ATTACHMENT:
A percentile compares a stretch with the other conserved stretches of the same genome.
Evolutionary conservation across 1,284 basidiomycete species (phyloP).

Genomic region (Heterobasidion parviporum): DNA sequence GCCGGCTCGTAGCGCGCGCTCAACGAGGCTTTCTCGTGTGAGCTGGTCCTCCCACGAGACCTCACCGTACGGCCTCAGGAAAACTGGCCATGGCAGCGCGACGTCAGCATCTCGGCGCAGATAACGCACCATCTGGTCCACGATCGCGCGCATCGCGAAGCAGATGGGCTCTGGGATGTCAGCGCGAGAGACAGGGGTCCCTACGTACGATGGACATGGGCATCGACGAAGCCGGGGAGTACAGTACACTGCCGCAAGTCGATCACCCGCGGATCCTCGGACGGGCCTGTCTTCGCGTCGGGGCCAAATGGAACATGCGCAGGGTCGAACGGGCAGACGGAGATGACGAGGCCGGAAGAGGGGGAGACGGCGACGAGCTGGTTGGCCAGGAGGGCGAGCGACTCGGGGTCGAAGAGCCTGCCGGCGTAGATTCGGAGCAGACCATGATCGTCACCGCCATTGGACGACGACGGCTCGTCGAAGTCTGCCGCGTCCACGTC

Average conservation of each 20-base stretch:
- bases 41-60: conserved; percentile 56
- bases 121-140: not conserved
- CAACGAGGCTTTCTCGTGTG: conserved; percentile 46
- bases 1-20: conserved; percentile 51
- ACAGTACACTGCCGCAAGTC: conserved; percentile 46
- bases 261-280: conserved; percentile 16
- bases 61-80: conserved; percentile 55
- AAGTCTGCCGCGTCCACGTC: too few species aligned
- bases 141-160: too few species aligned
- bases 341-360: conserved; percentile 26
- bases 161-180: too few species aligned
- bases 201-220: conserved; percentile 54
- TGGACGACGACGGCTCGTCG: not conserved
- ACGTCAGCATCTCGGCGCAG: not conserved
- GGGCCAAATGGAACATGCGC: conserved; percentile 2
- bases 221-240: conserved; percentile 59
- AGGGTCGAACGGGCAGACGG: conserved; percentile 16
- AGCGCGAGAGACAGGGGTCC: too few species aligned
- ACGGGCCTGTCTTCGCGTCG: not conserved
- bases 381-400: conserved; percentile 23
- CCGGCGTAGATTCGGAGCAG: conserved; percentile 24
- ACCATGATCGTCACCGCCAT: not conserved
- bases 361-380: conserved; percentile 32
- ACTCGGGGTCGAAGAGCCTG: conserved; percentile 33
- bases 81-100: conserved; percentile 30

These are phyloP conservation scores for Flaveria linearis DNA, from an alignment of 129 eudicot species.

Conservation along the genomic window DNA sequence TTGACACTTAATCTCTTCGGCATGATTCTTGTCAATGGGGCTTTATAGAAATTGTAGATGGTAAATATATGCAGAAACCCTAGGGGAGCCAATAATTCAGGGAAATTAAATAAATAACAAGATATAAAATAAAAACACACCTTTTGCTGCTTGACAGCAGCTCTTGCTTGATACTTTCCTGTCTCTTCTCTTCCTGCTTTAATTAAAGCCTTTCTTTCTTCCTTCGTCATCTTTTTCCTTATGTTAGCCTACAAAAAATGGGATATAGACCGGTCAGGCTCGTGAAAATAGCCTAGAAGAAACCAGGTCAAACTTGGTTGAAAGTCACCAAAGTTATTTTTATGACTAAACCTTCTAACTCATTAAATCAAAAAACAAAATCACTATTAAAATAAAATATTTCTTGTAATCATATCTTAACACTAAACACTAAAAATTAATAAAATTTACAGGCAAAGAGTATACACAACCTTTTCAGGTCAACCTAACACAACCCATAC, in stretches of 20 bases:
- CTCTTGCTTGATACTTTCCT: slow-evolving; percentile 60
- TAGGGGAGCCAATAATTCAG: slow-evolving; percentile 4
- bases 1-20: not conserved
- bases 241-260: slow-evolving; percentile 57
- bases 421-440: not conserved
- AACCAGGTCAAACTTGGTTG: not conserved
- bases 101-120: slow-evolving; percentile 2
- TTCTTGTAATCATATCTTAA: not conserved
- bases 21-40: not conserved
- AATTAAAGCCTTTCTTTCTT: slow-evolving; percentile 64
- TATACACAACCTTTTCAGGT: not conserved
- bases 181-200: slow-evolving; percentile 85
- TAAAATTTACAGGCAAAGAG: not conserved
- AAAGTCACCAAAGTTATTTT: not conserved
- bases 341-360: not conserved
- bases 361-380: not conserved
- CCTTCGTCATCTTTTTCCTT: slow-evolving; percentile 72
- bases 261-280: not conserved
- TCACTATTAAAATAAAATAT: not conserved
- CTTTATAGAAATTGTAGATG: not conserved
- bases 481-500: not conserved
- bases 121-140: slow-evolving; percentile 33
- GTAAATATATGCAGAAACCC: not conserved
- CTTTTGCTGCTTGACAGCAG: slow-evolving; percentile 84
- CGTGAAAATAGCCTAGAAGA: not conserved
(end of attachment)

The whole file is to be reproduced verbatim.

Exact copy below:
A percentile compares a stretch with the other conserved stretches of the same genome.
Evolutionary conservation across 1,284 basidiomycete species (phyloP).

Genomic region (Heterobasidion parviporum): DNA sequence GCCGGCTCGTAGCGCGCGCTCAACGAGGCTTTCTCGTGTGAGCTGGTCCTCCCACGAGACCTCACCGTACGGCCTCAGGAAAACTGGCCATGGCAGCGCGACGTCAGCATCTCGGCGCAGATAACGCACCATCTGGTCCACGATCGCGCGCATCGCGAAGCAGATGGGCTCTGGGATGTCAGCGCGAGAGACAGGGGTCCCTACGTACGATGGACATGGGCATCGACGAAGCCGGGGAGTACAGTACACTGCCGCAAGTCGATCACCCGCGGATCCTCGGACGGGCCTGTCTTCGCGTCGGGGCCAAATGGAACATGCGCAGGGTCGAACGGGCAGACGGAGATGACGAGGCCGGAAGAGGGGGAGACGGCGACGAGCTGGTTGGCCAGGAGGGCGAGCGACTCGGGGTCGAAGAGCCTGCCGGCGTAGATTCGGAGCAGACCATGATCGTCACCGCCATTGGACGACGACGGCTCGTCGAAGTCTGCCGCGTCCACGTC

Average conservation of each 20-base stretch:
- bases 41-60: conserved; percentile 56
- bases 121-140: not conserved
- CAACGAGGCTTTCTCGTGTG: conserved; percentile 46
- bases 1-20: conserved; percentile 51
- ACAGTACACTGCCGCAAGTC: conserved; percentile 46
- bases 261-280: conserved; percentile 16
- bases 61-80: conserved; percentile 55
- AAGTCTGCCGCGTCCACGTC: too few species aligned
- bases 141-160: too few species aligned
- bases 341-360: conserved; percentile 26
- bases 161-180: too few species aligned
- bases 201-220: conserved; percentile 54
- TGGACGACGACGGCTCGTCG: not conserved
- ACGTCAGCATCTCGGCGCAG: not conserved
- GGGCCAAATGGAACATGCGC: conserved; percentile 2
- bases 221-240: conserved; percentile 59
- AGGGTCGAACGGGCAGACGG: conserved; percentile 16
- AGCGCGAGAGACAGGGGTCC: too few species aligned
- ACGGGCCTGTCTTCGCGTCG: not conserved
- bases 381-400: conserved; percentile 23
- CCGGCGTAGATTCGGAGCAG: conserved; percentile 24
- ACCATGATCGTCACCGCCAT: not conserved
- bases 361-380: conserved; percentile 32
- ACTCGGGGTCGAAGAGCCTG: conserved; percentile 33
- bases 81-100: conserved; percentile 30

These are phyloP conservation scores for Flaveria linearis DNA, from an alignment of 129 eudicot species.

Conservation along the genomic window DNA sequence TTGACACTTAATCTCTTCGGCATGATTCTTGTCAATGGGGCTTTATAGAAATTGTAGATGGTAAATATATGCAGAAACCCTAGGGGAGCCAATAATTCAGGGAAATTAAATAAATAACAAGATATAAAATAAAAACACACCTTTTGCTGCTTGACAGCAGCTCTTGCTTGATACTTTCCTGTCTCTTCTCTTCCTGCTTTAATTAAAGCCTTTCTTTCTTCCTTCGTCATCTTTTTCCTTATGTTAGCCTACAAAAAATGGGATATAGACCGGTCAGGCTCGTGAAAATAGCCTAGAAGAAACCAGGTCAAACTTGGTTGAAAGTCACCAAAGTTATTTTTATGACTAAACCTTCTAACTCATTAAATCAAAAAACAAAATCACTATTAAAATAAAATATTTCTTGTAATCATATCTTAACACTAAACACTAAAAATTAATAAAATTTACAGGCAAAGAGTATACACAACCTTTTCAGGTCAACCTAACACAACCCATAC, in stretches of 20 bases:
- CTCTTGCTTGATACTTTCCT: slow-evolving; percentile 60
- TAGGGGAGCCAATAATTCAG: slow-evolving; percentile 4
- bases 1-20: not conserved
- bases 241-260: slow-evolving; percentile 57
- bases 421-440: not conserved
- AACCAGGTCAAACTTGGTTG: not conserved
- bases 101-120: slow-evolving; percentile 2
- TTCTTGTAATCATATCTTAA: not conserved
- bases 21-40: not conserved
- AATTAAAGCCTTTCTTTCTT: slow-evolving; percentile 64
- TATACACAACCTTTTCAGGT: not conserved
- bases 181-200: slow-evolving; percentile 85
- TAAAATTTACAGGCAAAGAG: not conserved
- AAAGTCACCAAAGTTATTTT: not conserved
- bases 341-360: not conserved
- bases 361-380: not conserved
- CCTTCGTCATCTTTTTCCTT: slow-evolving; percentile 72
- bases 261-280: not conserved
- TCACTATTAAAATAAAATAT: not conserved
- CTTTATAGAAATTGTAGATG: not conserved
- bases 481-500: not conserved
- bases 121-140: slow-evolving; percentile 33
- GTAAATATATGCAGAAACCC: not conserved
- CTTTTGCTGCTTGACAGCAG: slow-evolving; percentile 84
- CGTGAAAATAGCCTAGAAGA: not conserved